points and the frequent demonstration of associations of health and physiologic effects with ambient PM levels at or below the current U.S. NAAQS for PM10. The weight of epidemiologic evidence suggests that ambient PM exposure has affected the public health of U.S. populations (EPA, 1996, vol. 3, p. 13-30).

The majority of the studies reviewed in the 1996 criteria document were related to the association of acute health effects and exposure to particulates, mainly PM10 and TSP (total suspended particulates).

Prospective studies of chronic exposure have associated ambient air pollution with mortality (Dockery et al., 1993; Pope et al., 1995; Abbey et al., 1999). Respirable particles (PM2.5) have stronger correlations with health effects than other air pollutants (Dockery et al., 1993), and deaths were associated with cardiopulmonary diseases (Dockery et al., 1993; Pope et al., 1995). Indeed, one reason for the increased interest in the effects on cardiac function is that seven times as many individuals suffer from cardiac disease than from underlying pulmonary disease (Pope et al., 1995).

In recent epiderniologic studies, the contributions of copollutants (other pollutants present in addition to particulates) have received greater attention. Ozone (Loomis et al., 1996; Stieb et al., 1996; Hoek et al., 1997; Delfino et al., 1997, 1998; Burnett et al., 1997; Moolgavkar et al., 1997), nitrogen dioxide (Pantazopoulou et al., 1995; Dab et al., 1996; Moolgavkar et al., 1997), sulfur dioxide (Dab et al., 1996; Moolgavkar et al., 1997), and carbon monoxide (Moolgavkar et al., 1997; Burnett et al., 1998) have also been positively and significantly associated with adverse health effects. Uncertainties in epidemiologic studies include the magnitude of risk for PM, the attribution of observed health effects to specific PM constituents, the time intervals over which PM health effects are manifested, the extent to which findings in one location can be generalized to other locations, the nature and magnitude of the overall public health risk from ambient PM exposure, and the biologic mechanisms of the observed responses. Differentiating adverse responses in individuals, specific toxicity of ambient particle exposures, and the effects of the "pollution mix" may require comprehensive monitoring specifically related to individual human exposures, as well as sensitive measures of health effects, to reduce uncertainties in the definitions of health effects from ambient air pollution.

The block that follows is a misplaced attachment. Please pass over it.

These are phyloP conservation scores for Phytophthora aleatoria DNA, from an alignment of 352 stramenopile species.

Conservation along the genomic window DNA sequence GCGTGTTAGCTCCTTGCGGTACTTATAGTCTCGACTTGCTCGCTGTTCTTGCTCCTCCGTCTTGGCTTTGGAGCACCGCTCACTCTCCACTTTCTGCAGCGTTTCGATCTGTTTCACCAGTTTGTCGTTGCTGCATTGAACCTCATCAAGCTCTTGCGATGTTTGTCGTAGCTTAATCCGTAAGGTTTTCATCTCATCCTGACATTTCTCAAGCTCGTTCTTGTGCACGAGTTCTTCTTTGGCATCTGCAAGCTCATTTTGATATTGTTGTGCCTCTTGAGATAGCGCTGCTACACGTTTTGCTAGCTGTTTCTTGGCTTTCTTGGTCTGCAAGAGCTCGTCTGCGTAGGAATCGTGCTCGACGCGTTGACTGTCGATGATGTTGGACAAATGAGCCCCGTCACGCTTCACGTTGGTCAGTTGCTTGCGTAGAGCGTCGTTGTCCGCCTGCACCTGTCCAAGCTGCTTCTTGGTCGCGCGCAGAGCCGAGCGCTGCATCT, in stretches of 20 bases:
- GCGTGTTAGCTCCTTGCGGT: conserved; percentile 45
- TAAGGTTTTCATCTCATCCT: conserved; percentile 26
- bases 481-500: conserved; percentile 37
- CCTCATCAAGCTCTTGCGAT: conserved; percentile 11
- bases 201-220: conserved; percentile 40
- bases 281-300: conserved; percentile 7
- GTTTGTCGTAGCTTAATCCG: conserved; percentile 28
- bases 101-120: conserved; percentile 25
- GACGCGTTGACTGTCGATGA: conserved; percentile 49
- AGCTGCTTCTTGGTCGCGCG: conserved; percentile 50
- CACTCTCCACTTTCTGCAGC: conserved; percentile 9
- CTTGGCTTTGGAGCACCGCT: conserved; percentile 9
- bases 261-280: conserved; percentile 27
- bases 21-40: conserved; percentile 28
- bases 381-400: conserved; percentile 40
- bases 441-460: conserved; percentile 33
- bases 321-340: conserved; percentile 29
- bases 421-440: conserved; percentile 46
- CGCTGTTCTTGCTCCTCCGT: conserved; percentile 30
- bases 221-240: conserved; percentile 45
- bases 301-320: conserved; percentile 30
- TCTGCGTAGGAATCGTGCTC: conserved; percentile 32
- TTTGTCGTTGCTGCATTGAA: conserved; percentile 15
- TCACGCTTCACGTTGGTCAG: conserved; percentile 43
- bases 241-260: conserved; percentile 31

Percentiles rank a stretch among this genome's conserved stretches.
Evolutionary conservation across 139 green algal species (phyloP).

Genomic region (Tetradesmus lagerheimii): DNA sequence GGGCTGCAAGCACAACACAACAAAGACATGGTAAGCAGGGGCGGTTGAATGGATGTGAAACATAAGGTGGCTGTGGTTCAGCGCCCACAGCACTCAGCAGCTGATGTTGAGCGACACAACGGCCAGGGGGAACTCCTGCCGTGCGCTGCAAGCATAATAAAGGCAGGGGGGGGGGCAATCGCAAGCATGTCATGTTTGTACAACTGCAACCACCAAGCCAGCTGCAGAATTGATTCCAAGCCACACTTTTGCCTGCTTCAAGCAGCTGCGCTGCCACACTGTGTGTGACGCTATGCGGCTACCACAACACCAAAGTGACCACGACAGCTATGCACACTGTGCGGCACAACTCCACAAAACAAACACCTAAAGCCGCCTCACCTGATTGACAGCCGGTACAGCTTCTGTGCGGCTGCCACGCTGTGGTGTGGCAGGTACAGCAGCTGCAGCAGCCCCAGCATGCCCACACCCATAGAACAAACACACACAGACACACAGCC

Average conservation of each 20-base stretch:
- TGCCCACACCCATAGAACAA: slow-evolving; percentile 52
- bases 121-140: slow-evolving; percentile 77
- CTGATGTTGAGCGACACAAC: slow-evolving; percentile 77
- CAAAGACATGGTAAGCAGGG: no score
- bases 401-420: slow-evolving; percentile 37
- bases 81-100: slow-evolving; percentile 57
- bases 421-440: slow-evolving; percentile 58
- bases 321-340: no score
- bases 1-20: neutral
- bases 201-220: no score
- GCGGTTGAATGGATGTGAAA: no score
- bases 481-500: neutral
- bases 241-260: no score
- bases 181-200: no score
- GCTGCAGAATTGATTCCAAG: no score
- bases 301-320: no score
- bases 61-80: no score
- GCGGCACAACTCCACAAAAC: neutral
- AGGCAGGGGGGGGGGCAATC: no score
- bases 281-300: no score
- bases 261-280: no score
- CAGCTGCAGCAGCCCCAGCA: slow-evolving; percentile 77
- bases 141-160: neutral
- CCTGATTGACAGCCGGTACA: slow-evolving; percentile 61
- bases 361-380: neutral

No epiderniologic study has identified a particular chemical constituent of PM as a causative agent. Indications are that physical characteristics of the particles may be important. PM2.5 relationships to health can differ from those of PM10 (EPA, 1996), and one study showed that ultrafine particles (< 0.1 μm) are more sensitive indicators of effect than fine particles (Peters et al., 1997a). Ultrafine particles as a potential cause of the observed health effects are the focus of several European epidemiologic studies and a component of the Atlanta-Based Aerosol Research Inhalation Epidemiology Study (ARIES), which is partly supported by the DOE-FE program (see Chapter 3). Many ongoing health studies are attempting to define the pollutants or components of PM that are the most important to health effects and the biological mechanisms that would establish causality.

In fact, new epidemiologic research has focused on the biologic mechanisms of response. A primary biological hypothesis is that inflammation is the underlying cause of adverse cardiopulmonary responses (Godleski and Clarke, 1999). Peters et al. (1997b) supported a systemic inflammatory response mechanism, based on increases in blood viscosity associated with elevated TSP and sulfur dioxide levels in Augsburg, Germany. Another biological hypothesis focused on autonomic nervous system mechanisms, assessing cardiac responses by electrocardiogram and variations in heart rate (Godleski, 1999), which have been associated with adverse health effects in the medical literature (Dougherty and Burr, 1992; Ewing et al., 1981; Lombardi et al., 1987; van Ravenswaaig-Arts et al., 1993; and Bigger and Schwartz, 1994). Recently, Pope et al. (1999) showed significant increases in sympathetic and parasympathetic influences on the heart associated with increases in ambient PM10 based on variable heart rates in seven elderly subjects. These studies, coupled with comprehensive assessments of exposure, could make a significant contribution to the understanding of morbidity and mortality associated with increases in PM.

In a recent study, the EPA reviewed toxicologic studies of primary and secondary particle emissions from power plants (EPA, 1996). Although a number of historical data sets exist, studies of coal fly ash using samples collected more than 20 years ago are unlikely to be applicable to emissions from current facilities. The health effects of sulfate have been debated for many years, but it appears that associated metal or hydrogen ions may be the bases of "sulfate toxicity." Pathologic responses to particles containing silicon vary with the surface composition of the particle. Silica

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